Can Biology Clean Up Sewage and Oil Spills?

From mushrooms to hair mats, quirky cleanups for man-made messes.

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Doing Our Dirty Work

Go With the Flow Inventor John Todd’s Eco-Machines use tanks of bacteria, fungi, plants, snails, and fish to digest sewage, releasing water clean enough to be reused for plumbing or irrigation. The man-made ecosystems can filter up to 50 million gallons a day and have treated wastewater from a Hawaiian resort and a chocolate factory.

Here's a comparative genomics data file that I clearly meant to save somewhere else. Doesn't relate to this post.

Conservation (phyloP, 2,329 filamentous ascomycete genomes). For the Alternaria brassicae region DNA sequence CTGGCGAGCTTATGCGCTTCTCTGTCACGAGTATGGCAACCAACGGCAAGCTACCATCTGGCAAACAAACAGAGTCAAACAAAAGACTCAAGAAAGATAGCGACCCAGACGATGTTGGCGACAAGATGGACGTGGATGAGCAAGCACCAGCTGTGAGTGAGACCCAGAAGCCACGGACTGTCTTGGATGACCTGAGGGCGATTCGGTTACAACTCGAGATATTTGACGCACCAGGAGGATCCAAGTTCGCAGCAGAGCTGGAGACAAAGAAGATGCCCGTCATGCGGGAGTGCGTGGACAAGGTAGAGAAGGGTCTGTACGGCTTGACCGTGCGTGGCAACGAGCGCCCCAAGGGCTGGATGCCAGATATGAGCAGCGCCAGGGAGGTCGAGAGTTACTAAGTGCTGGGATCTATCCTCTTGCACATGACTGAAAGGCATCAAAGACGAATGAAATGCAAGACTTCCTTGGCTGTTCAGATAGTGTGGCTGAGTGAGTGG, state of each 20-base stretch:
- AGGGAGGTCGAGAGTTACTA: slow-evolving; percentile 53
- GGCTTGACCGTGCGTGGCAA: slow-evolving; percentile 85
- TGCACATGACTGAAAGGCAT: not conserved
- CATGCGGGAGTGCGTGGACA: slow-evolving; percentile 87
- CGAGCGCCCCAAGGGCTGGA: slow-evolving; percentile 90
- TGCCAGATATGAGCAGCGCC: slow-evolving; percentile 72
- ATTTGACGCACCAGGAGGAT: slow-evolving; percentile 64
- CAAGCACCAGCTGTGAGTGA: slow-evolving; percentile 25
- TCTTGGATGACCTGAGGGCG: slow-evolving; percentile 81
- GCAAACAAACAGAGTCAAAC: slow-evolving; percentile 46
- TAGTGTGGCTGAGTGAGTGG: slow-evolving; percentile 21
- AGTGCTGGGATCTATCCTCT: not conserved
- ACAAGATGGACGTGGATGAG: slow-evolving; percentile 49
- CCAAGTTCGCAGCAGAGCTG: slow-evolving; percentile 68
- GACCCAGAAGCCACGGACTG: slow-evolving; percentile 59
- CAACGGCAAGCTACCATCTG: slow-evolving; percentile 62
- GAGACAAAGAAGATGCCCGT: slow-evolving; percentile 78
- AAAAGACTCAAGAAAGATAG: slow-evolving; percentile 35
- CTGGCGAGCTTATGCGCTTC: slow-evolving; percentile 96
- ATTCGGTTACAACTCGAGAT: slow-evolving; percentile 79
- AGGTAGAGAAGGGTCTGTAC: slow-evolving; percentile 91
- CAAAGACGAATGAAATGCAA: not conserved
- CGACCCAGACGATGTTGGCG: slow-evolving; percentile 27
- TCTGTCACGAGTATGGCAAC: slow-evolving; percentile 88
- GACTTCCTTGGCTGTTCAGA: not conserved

Magic Mushrooms Fungi are marvelous biological filters, breaking down hydrocarbons, PCBS, DDT, and dioxin. Mycological genius Paul Stamets has used oyster mushrooms to transform diesel-soaked soil into a bed of gourmet fungi after just four weeks. Bon appétit!

Diet of Worms Thomas Azwell, an environmental science PhD student at the University of California-Berkeley, uses worms to digest organic waste from California Costco stores; the chain then sells the resulting compost, called Vermigrow, as a soil amendment.

Good Hair Day Oil clings to hair—which makes your mop an excellent material for mopping up oil spills. Matter of Trust, a San Francisco nonprofit, collected trimmings from 16,000 salons to make hair mats that soaked up slicks everywhere from car repair shops to San Francisco Bay. And Azwell is using his worms to convert oil-laden hair mats into fertilizer.

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